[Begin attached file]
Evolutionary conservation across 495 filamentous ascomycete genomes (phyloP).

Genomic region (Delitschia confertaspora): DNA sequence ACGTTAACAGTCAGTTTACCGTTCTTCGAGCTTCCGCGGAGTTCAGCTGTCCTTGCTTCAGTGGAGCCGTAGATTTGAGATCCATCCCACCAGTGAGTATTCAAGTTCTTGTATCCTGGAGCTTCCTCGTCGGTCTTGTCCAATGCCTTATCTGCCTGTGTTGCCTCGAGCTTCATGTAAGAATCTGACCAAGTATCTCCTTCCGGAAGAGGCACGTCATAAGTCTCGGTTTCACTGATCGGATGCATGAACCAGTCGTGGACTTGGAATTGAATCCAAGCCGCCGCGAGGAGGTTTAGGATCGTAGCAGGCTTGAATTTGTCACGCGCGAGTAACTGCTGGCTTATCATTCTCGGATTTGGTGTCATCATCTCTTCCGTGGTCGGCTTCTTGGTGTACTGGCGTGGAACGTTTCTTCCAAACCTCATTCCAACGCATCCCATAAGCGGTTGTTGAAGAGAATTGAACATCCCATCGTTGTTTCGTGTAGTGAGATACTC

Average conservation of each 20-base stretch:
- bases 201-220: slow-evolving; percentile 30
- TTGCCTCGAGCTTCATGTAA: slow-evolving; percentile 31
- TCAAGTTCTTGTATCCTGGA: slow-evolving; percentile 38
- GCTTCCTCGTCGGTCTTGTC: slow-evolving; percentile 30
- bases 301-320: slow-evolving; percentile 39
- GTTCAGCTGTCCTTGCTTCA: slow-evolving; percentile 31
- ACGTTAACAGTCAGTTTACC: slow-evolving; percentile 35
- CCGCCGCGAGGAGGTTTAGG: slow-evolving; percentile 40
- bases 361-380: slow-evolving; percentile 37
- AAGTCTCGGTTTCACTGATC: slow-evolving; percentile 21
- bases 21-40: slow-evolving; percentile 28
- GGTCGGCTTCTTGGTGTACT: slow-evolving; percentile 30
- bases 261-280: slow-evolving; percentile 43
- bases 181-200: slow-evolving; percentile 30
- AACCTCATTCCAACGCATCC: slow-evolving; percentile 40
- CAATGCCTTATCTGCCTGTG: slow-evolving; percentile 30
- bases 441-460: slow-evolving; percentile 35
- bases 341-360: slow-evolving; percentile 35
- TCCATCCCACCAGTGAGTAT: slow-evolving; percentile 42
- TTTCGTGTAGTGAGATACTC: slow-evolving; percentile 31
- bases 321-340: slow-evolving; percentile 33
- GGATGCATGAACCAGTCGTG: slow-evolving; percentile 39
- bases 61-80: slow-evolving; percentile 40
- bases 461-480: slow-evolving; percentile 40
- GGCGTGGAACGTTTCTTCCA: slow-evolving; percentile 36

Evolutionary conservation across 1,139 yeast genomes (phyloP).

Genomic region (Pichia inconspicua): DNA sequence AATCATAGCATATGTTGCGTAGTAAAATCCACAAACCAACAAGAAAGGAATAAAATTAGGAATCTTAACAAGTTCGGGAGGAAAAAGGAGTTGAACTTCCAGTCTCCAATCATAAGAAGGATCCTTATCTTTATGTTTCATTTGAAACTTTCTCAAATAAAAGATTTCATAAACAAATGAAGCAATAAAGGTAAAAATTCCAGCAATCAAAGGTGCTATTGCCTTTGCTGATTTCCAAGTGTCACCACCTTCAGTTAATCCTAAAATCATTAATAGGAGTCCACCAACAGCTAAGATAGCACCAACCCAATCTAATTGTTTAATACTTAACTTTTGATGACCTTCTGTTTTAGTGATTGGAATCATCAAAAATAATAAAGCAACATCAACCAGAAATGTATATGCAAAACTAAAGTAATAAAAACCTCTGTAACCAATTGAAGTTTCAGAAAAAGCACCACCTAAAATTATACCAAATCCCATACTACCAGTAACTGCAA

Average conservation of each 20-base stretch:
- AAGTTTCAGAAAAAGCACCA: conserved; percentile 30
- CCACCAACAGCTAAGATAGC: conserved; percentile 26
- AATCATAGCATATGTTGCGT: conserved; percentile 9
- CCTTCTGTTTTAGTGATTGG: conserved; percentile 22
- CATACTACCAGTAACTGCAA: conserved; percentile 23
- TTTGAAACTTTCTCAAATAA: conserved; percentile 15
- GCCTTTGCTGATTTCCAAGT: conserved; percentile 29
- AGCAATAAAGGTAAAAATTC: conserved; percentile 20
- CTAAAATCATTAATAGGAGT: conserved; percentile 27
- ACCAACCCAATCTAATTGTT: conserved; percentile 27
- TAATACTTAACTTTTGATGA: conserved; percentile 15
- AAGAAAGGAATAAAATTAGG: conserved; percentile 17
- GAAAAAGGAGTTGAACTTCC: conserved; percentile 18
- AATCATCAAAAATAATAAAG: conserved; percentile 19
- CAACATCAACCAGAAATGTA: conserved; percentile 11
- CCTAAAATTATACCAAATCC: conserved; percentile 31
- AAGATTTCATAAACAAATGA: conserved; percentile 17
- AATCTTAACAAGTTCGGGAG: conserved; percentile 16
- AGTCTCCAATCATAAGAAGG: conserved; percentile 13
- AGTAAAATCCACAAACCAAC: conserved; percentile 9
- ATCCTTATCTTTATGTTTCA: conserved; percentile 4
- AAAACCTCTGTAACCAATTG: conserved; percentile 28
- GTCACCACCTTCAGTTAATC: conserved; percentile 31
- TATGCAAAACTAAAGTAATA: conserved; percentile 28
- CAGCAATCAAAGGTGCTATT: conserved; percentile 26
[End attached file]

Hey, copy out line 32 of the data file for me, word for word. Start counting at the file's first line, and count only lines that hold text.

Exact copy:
- AAGTTTCAGAAAAAGCACCA: conserved; percentile 30